OK, confession time. Even though I know that Inflation is Very Bad and I should do all I can to stay ahead of it, I must confess I haven’t a clue what the Singapore inflation rate actually is.
The thing is, knowing the inflation rate, even if it’s just a ballpark figure, is crucial for all kinds of personal finance planning. Like knowing what counts as a good return on your investments, or projecting how much money you’ll need to retire.
So in this article, I’m going to find out exactly what the Singapore inflation rate is, and what inflation really means.
What’s the meaning of inflation anyway?
First of all, what exactly is inflation? Most Singaporeans already have an intuitive grasp of the concept. Just look at how outraged we are when the price of kopi goes up from $1 to $1.20.
Technically, inflation covers more than that. It refers to the price increase of a standardised basket of goods i.e. not just food and drinks, but also housing, transport, healthcare, education and even recreation.
This is compiled by the Department of Statistics every month and is published officially as the Consumer Price Index, or CPI.
And no, they don’t just record the cheapest housebrand product at NTUC FairPrice. The total basket of goods comprises 6,600 brands/varieties of items, and prices are surveyed at 4,200 outlets across Singapore.
The Consumer Price Index is published every month, and each month’s CPI benchmarked against the same statistic a year ago. For example, the CPI for June 2019 is measured against that of June 2018.
The difference between this year’s and last year’s CPI = annual inflation rate in Singapore.
Seems simple enough, right? Well, there’s a bit more to this story.
MAS actually looks more closely at what they call core inflation measure, which is a variant of the regular inflation rate, except minus accommodation costs (i.e. rental) and private transport costs (i.e. car). Since the majority of Singaporeans own their homes and take public transport, core inflation measure tracks their expenses better.
What’s the official Singapore inflation rate for 2019?
Since the CPI is measured and published monthly, the annual Singapore inflation rate varies from month to month.
Bear in mind that there’s a seasonal effect in some cases — for example, if there’s a drought in Australia, then some of the dairy and produce that make up the CPI will be a lot more expensive, making this month’s inflation rate disproportionately high.
What we can do, though, is look at all the recorded inflation rates available for 2019 and take an average reading.
|Month||Singapore inflation rate (all items in CPI)||Core inflation measure (not counting rent / cars)|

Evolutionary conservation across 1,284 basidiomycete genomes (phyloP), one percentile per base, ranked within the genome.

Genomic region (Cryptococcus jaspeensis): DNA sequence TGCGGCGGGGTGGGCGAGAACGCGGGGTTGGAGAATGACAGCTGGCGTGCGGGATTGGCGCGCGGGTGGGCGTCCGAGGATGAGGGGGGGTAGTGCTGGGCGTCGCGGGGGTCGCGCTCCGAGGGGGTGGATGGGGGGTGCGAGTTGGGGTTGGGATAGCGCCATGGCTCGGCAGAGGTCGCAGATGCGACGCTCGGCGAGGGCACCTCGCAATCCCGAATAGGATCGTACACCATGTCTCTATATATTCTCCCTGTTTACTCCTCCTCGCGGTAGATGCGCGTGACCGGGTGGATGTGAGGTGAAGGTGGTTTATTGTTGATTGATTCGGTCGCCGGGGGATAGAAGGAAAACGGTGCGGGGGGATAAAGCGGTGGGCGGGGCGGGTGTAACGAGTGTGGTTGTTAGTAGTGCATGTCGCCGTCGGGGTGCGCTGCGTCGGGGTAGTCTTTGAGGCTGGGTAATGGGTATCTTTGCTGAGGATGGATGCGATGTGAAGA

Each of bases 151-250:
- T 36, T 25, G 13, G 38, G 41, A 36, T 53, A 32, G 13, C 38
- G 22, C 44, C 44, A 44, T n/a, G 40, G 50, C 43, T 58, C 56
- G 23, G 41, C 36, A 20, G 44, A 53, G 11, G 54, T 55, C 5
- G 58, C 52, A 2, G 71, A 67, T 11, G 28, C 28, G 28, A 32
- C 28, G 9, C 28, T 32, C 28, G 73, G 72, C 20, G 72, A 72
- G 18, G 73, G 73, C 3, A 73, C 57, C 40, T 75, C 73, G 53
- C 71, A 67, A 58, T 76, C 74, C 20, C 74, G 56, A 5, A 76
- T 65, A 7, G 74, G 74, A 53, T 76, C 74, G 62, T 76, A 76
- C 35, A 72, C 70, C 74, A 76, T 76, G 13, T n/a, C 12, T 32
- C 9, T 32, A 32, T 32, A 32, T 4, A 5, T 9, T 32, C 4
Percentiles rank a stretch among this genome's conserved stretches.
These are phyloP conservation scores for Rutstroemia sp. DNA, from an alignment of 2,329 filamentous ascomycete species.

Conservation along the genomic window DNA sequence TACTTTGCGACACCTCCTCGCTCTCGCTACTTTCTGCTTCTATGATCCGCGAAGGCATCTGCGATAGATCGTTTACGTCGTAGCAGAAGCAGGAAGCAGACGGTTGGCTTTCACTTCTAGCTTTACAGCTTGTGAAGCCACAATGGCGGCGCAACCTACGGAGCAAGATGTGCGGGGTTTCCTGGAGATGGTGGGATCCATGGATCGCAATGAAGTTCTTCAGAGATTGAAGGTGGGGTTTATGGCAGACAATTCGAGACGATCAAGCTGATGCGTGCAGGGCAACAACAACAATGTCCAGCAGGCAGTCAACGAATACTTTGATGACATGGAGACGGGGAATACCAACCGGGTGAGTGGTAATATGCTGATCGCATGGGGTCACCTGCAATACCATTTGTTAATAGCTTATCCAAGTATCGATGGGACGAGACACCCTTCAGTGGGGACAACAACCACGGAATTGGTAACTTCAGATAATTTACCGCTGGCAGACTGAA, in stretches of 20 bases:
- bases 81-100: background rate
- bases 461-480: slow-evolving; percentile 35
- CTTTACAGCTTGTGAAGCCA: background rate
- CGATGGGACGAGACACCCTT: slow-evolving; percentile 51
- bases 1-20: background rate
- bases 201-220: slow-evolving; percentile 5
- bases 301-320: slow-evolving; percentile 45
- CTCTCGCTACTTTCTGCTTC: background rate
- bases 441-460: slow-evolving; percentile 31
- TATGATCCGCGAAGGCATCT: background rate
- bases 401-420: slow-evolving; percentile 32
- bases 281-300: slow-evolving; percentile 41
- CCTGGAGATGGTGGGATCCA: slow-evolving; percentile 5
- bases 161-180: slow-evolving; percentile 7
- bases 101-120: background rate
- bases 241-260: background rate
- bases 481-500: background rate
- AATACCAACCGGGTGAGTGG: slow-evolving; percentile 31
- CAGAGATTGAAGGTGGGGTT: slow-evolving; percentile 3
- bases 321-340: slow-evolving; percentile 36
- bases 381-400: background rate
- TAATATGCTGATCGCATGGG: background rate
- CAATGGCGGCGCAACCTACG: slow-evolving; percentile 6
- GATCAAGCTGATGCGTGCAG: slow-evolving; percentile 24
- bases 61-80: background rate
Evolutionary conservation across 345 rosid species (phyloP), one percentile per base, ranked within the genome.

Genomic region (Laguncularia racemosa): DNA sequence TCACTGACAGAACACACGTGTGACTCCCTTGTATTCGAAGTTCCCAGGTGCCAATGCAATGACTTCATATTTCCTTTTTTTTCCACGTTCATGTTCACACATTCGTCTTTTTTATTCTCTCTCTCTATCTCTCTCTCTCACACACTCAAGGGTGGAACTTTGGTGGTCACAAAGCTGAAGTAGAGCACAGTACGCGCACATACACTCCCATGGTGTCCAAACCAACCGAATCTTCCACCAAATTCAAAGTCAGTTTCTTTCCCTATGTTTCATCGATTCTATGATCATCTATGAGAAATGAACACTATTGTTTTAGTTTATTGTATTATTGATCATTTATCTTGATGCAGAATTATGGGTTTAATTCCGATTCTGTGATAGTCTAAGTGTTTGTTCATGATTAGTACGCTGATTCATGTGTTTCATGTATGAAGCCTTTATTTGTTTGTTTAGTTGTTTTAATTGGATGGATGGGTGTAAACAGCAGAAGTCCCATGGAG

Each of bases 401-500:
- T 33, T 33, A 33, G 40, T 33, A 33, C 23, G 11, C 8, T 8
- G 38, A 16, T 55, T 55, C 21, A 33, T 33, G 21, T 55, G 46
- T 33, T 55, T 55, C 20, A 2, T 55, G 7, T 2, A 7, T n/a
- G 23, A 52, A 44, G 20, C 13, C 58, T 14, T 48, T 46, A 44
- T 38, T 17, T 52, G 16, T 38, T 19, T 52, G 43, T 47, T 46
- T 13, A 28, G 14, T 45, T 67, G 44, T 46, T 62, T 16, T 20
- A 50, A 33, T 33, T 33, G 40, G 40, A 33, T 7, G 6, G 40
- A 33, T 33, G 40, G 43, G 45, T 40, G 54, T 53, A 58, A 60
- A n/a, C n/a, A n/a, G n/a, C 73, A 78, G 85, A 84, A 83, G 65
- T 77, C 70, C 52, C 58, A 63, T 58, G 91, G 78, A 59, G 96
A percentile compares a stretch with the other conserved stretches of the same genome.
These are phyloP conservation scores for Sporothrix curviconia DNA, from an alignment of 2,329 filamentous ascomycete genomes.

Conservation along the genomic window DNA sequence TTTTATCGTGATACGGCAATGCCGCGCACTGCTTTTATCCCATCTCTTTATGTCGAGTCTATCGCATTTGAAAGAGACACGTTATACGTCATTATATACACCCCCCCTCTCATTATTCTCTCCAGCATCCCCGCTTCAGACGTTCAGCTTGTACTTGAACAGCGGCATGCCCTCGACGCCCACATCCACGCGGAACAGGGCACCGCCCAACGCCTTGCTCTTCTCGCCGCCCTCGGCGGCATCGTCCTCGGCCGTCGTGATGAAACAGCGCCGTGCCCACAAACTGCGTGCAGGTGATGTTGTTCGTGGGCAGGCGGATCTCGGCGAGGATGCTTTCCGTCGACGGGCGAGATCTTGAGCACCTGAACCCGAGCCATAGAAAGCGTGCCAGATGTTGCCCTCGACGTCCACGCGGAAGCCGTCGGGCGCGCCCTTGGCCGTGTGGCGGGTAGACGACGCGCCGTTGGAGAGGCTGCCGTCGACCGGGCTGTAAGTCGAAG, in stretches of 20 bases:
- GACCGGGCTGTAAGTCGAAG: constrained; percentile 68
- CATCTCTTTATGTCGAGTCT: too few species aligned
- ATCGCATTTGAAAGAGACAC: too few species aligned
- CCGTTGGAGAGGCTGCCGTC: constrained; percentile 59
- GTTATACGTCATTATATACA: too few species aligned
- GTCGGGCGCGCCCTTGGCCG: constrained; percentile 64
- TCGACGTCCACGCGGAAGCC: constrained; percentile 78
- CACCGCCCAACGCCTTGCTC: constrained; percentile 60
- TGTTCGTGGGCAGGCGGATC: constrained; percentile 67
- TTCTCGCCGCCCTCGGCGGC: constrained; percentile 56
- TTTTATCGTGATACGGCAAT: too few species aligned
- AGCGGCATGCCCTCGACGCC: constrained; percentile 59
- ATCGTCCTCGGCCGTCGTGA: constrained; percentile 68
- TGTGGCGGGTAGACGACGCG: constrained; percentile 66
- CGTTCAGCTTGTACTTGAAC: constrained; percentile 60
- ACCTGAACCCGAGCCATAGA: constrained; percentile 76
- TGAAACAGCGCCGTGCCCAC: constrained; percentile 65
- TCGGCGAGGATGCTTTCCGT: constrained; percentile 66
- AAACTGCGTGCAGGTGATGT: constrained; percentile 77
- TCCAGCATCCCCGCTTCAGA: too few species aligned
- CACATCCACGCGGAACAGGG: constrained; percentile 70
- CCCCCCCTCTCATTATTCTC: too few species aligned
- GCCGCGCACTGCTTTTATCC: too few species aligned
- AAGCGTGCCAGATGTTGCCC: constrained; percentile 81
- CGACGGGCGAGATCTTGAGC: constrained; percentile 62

|Average for 2019||0.63%||1.4%|
Note: Inflation rates here are year-on-year rates. For example, Jan 2019’s inflation rate of 0.4% means the CPI was 0.4% more expensive compared to Jan 2018.
Note 2: If you’re an inflation nerd you can also check out the MAS’s inflation calculator for historical goods prices.
Singapore inflation got so low meh? Doesn’t feel like it…
Even though I know that numbers don’t lie, I have a really hard time believing that Singapore’s core inflation rate for 2019 is only 1.4%. (Even more unbelievable is the rate for “all items” inflation — only 0.63%!)
In fact, most people I’ve talked to believe that inflation is more like 3%. Look, there’s even an SMU study of inflation perceptions which shows most people’s estimates hover around the 3% mark.
So why is the “actual” number so low!?
For a start, it could be due to cognitive biases. If you have been buying groceries consistently, food price increases may have been so gradual as to slip under your radar. But if you’ve just visited the dentist for the first time in a year, you might be shocked at how expensive it is these days.
The emotion you feel in the latter scenario may make you give more weight to that one instance of price increase as “proof” that inflation is now out of control.
Even accounting for cognitive bias, I still think that a key reason for this apparent discrepancy is because the Consumer Price Index isn’t exactly representative of actual spending habits.
For example, “medical products, appliances & equipment” fell by 1.7% in Jun 2019 (vs Jun 2018). That’s great and important to note, but I don’t think most of us buy CPAP machines every month.
Such instances of low inflation, or even deflation, bring down the official inflation rate to lower than what it feels like. Which brings me to my next point…
Which consumer goods inflate quicker than others?
The sneaky thing about inflation is that it’s really uneven, so what we experience in reality feels more like an unconnected series of flukes, rather than the steady evaporation of our hard-earned money it actually is.